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NBA Playoffs 2012: Oklahoma City Thunder Preview

Are you ready for epic matchups like this one?!
Are you ready for epic matchups like this one?!

What is up my most excellent readers of Welcome to Loud City? We're here to throw down on a slammin' preview of the Thunder's playoff run. J.A. Sherman joins in as we answer some questions pertaining to the team's performance as a whole. I'll be blowing up the whole shebang tomorrow with a massive series preview. In the meantime, look at the questions below!

How would you describe the Thunder in the regular season?

Sherman: The Thunder are a young team that faced lofty expectations for the first time in their collective careers. There is something that changes when you go from being 'one of the best' to 'the team every other team measures itself against.' For the most part they handled themselves well but had a few slip-ups against weak teams because they were not mentally prepared. Losses to teams such as the Wizards and Cavaliers likely ended up costing the Thunder the #1 seed. That said, I think the #2 seed feels about right. San Antonio was clearly playing the best ball over the course of the season, so while the Thunder's final month of play was mediocre, it brought them to a record that is representative of their place in the pecking order.

Zorgon: The Thunder pretty much met everyone's expectations. I think you'd be hard pressed to find someone in Oklahoma that's been disappointed in their performance, but, by the same token, it'd be a sheer miracle to find anybody who think they should be lower than they are. They had all the ingredients of a fun team to watch. Their offense relied on fast break points and highlight reel dunks. The team's defense is marked by great blocks and shutouts of well-known players. They're not arrogant, yet they're not so humble that it gets on your nerves. However, they've been a frustrating team to watch, as well. We've seen the team make mincemeat of elite clubs like the Lakers and Bulls, but they seem to have massive matchup problems against certain clubs, and can go through losses in focus. But such are the headaches you encounter when your team relies to heavily on three scorers.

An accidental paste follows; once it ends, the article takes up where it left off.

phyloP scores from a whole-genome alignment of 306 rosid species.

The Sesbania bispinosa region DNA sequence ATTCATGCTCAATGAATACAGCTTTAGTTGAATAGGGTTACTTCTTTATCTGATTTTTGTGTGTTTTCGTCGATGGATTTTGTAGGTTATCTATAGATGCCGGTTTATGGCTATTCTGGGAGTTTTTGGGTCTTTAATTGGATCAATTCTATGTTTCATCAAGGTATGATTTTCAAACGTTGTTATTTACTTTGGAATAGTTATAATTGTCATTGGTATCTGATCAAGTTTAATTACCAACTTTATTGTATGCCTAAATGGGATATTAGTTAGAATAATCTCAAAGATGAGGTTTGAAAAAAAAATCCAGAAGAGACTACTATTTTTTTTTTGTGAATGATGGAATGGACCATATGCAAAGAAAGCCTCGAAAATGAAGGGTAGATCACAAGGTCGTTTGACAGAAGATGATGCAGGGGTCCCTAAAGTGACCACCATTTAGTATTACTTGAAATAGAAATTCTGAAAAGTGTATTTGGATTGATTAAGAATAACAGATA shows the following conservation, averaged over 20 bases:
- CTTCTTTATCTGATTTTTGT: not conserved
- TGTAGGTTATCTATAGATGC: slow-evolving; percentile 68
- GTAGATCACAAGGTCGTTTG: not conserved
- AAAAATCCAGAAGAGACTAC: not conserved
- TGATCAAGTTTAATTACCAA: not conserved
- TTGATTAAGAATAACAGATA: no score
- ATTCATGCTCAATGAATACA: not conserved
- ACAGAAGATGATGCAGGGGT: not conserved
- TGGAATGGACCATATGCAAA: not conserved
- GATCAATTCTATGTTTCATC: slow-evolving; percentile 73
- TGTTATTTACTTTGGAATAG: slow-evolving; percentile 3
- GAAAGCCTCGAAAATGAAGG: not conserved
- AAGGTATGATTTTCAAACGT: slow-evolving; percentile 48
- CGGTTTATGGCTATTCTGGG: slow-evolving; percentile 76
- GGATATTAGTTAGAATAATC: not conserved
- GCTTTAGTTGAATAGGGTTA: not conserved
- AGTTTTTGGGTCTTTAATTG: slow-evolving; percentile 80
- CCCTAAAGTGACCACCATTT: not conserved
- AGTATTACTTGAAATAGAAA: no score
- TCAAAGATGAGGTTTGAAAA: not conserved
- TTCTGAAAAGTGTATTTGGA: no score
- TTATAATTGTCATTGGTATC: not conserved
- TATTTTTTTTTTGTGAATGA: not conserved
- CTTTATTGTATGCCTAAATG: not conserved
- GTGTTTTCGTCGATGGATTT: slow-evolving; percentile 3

What are the Thunder's strengths? Are there any areas that concern you?

Sherman: The team's strength is that when OKC is focused, they can play a level of basketball that is unmatched from both an offensive and defensive standpoint. They can score with anybody in the league and shut down almost anybody in the league, and so it is often frustrating to see that they only reached that level of focus on the rare occasion. The duo of Durant and Westbrook are operating at their highest level when 1) Durant is acting as a facilitator as well as scorer; and 2) Westbrook is locked in defensively. The combination of the two brings back memories of Jordan and Pippen, where Jordan could dominate offensively and Pippen would shut down the other team's best scorer.

The place where the team struggles is most often in the 4th quarter when their loose style of play tends to work against them. They struggle to get the same clean looks at the rim that are there in the early going. Through a combination of youth, impatience, and basic offensive sets, the Thunder have struggled to put teams away, be they playoff teams or lottery teams.